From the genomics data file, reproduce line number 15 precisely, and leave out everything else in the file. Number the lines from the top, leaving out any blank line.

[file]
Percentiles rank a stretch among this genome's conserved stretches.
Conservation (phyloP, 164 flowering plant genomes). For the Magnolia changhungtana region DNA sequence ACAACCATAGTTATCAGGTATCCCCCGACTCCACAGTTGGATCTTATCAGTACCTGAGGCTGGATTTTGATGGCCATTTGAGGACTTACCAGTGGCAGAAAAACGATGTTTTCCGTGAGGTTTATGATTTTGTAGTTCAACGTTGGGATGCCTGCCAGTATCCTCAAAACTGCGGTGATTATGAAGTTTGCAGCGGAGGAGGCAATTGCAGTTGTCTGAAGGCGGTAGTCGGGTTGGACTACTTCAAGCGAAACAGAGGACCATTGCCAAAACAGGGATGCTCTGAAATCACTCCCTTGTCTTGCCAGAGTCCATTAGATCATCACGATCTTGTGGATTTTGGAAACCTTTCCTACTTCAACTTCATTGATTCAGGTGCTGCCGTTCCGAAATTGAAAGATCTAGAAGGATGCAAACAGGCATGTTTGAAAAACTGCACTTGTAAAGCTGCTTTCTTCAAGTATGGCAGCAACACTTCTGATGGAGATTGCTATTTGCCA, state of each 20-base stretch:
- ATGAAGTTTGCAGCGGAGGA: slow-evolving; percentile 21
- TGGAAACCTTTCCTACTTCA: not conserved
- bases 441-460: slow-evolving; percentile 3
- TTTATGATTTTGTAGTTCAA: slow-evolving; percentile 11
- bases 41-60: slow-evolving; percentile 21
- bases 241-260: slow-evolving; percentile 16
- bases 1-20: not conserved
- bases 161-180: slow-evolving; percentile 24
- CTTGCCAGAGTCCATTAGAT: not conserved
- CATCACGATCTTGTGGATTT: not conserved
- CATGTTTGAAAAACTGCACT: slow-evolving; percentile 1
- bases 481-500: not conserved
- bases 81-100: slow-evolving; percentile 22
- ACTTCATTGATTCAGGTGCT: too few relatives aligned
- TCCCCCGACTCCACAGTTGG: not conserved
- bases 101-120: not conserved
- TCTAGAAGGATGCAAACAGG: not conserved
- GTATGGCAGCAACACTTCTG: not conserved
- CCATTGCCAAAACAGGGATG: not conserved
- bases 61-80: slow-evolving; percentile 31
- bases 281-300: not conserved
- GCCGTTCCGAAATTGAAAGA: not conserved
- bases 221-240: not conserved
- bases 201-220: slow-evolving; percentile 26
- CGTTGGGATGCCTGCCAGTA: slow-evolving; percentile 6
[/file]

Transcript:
- bases 81-100: slow-evolving; percentile 22